Journal of human hypertension 02/2010; 24(12):796-800. · 2.80 Impact Factor
  • Gavin R Devereux, Jonathan D Wiles, Ian L Swaine
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    ABSTRACT: There is some evidence to suggest isometric training can reduce resting blood pressure in a shorter period than the typical 8 weeks, reported most commonly. The purpose of the present study was to explore whether 4 weeks of bilateral-leg isometric training can reduce resting blood pressure, and whether these changes are associated with altered cardiac output or total peripheral resistance. Thirteen participants volunteered for a 4-week crossover training study, involving three sessions per week (each session involving 4 x 2 min bilateral-leg isometric exercise). The training intensity used (95% peak HR) was equivalent to 24% MVC. In addition to blood pressure, resting heart rate, cardiac output, stroke volume, and total peripheral resistance were measured. Results demonstrated that bilateral-leg isometric exercise training for 4 weeks caused significant reductions in systolic, diastolic, and mean arterial pressure. Changes were -4.9 +/- 5.8, -2.8 +/- 3.2, and -2.7 +/- 2.4 mmHg, respectively. No differences were observed in the other resting measures. In conclusion, this study has shown that it is possible to induce reductions in arterial blood pressure after 4 weeks of bilateral-leg isometric exercise.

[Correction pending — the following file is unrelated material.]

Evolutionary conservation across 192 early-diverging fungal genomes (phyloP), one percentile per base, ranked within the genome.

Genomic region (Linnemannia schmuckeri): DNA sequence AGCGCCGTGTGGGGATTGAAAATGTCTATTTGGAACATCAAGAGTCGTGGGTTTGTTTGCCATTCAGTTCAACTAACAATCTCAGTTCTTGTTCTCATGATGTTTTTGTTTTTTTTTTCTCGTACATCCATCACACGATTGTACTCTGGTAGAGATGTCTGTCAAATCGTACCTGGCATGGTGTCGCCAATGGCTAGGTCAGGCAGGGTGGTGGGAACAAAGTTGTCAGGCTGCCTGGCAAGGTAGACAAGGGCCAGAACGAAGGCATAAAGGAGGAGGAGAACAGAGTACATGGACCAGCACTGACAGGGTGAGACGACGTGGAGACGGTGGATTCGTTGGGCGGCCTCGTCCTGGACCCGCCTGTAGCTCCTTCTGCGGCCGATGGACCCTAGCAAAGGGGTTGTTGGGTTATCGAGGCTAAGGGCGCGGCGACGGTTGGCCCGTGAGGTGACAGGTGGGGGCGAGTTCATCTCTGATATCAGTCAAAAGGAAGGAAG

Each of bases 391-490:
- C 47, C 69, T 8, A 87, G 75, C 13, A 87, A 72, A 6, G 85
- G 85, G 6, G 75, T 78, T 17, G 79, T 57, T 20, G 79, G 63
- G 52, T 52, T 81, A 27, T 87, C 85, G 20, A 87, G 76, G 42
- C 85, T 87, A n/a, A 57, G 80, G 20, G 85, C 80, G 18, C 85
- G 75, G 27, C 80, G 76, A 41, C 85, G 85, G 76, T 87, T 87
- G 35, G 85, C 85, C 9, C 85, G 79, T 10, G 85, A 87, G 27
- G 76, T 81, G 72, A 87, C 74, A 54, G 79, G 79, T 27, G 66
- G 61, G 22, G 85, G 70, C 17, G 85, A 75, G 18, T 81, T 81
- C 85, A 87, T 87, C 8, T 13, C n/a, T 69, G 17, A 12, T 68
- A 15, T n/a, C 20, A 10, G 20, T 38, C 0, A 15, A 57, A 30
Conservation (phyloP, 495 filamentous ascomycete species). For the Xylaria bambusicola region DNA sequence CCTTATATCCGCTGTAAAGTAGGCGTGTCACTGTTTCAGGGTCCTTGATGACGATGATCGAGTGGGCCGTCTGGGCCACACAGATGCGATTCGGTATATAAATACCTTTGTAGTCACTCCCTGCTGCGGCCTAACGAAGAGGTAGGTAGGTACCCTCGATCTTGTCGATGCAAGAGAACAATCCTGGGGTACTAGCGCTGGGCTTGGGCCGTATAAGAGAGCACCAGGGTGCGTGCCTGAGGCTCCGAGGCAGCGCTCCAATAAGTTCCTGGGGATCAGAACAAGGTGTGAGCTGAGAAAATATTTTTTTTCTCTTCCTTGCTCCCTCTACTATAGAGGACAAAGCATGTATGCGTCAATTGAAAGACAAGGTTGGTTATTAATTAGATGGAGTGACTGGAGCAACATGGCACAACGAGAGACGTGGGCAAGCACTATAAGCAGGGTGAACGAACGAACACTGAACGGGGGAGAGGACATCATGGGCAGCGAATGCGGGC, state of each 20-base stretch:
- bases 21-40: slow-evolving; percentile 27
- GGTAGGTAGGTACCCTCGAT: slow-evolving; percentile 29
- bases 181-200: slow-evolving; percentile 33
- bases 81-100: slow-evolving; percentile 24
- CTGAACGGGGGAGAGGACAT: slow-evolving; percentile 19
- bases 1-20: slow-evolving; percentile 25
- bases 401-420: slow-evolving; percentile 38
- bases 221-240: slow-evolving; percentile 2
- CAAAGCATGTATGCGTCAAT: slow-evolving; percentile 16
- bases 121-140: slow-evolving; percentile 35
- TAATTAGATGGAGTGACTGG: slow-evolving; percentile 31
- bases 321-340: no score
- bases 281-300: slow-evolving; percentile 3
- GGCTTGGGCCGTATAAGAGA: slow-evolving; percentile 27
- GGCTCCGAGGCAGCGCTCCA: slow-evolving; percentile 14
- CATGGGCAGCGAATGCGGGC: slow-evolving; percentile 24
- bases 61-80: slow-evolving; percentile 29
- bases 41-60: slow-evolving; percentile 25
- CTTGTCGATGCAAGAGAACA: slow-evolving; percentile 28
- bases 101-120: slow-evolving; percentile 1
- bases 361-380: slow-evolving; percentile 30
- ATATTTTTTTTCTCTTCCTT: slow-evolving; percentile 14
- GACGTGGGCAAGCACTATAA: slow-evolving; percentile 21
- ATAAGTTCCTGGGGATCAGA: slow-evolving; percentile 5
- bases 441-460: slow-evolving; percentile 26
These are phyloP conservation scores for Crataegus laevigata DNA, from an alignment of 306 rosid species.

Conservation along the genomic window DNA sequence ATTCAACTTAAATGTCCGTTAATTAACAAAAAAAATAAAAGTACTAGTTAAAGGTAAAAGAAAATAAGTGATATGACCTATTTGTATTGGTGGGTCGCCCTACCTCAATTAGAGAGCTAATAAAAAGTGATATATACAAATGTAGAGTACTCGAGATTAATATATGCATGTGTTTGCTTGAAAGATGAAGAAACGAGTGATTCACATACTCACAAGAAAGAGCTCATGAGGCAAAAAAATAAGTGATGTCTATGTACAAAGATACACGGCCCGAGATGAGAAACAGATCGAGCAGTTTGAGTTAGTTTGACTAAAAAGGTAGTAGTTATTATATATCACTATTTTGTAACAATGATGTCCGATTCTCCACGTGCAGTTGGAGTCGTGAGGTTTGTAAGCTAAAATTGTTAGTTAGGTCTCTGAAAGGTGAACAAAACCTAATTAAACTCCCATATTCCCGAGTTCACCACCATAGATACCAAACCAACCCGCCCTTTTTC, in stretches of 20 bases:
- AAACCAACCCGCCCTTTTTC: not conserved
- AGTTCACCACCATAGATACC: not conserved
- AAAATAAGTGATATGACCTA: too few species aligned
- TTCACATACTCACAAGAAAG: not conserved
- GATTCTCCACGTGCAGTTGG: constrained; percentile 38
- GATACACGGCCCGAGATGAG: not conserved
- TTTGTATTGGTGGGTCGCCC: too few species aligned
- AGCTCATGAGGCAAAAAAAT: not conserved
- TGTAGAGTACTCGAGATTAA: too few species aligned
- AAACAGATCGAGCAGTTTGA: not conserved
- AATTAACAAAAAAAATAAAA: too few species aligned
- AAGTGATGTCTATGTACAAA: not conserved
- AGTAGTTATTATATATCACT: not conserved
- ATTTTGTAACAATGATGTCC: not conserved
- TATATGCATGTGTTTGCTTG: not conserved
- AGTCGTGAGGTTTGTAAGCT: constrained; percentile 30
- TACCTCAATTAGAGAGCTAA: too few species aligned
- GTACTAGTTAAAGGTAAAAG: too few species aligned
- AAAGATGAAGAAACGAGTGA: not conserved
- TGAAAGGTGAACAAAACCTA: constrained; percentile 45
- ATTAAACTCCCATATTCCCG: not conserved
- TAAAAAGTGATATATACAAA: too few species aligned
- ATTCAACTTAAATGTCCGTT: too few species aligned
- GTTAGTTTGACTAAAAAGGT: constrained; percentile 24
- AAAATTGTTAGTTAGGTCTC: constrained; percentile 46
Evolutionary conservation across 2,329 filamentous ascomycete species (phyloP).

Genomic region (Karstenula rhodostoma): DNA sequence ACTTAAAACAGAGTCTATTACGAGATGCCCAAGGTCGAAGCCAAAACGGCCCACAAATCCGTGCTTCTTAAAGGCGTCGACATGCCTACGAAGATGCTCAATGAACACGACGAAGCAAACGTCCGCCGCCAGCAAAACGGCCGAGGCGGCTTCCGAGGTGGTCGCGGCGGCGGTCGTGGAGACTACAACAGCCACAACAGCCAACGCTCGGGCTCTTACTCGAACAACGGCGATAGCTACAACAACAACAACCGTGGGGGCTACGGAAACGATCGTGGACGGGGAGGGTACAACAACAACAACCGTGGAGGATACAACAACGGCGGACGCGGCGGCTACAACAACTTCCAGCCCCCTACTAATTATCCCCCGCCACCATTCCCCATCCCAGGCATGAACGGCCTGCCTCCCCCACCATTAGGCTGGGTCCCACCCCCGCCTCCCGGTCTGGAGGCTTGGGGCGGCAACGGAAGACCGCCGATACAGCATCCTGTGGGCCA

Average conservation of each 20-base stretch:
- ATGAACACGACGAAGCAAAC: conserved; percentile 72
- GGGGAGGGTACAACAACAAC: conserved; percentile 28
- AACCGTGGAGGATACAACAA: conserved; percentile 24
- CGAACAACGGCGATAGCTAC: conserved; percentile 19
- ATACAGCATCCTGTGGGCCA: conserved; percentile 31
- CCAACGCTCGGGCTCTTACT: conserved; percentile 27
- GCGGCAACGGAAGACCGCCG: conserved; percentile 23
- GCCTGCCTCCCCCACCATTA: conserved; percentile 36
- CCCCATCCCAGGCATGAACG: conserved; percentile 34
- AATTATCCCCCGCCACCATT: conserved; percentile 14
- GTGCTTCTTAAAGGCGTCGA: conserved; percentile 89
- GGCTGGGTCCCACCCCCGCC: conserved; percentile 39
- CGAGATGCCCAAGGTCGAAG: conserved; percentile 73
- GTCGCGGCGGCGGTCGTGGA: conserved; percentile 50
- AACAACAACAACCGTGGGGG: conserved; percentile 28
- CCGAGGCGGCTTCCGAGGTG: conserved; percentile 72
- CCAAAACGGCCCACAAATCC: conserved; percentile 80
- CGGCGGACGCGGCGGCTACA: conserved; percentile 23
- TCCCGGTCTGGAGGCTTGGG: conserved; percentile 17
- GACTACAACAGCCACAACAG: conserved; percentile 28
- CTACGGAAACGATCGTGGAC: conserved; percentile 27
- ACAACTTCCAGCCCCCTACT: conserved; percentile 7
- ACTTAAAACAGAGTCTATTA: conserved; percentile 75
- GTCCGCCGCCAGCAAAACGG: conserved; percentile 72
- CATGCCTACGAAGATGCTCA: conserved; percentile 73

Arbeitsphysiologie 02/2010; 109(4):601-6. · 2.66 Impact Factor
  • Jonathan Derek Wiles, Damian A Coleman, Ian L Swaine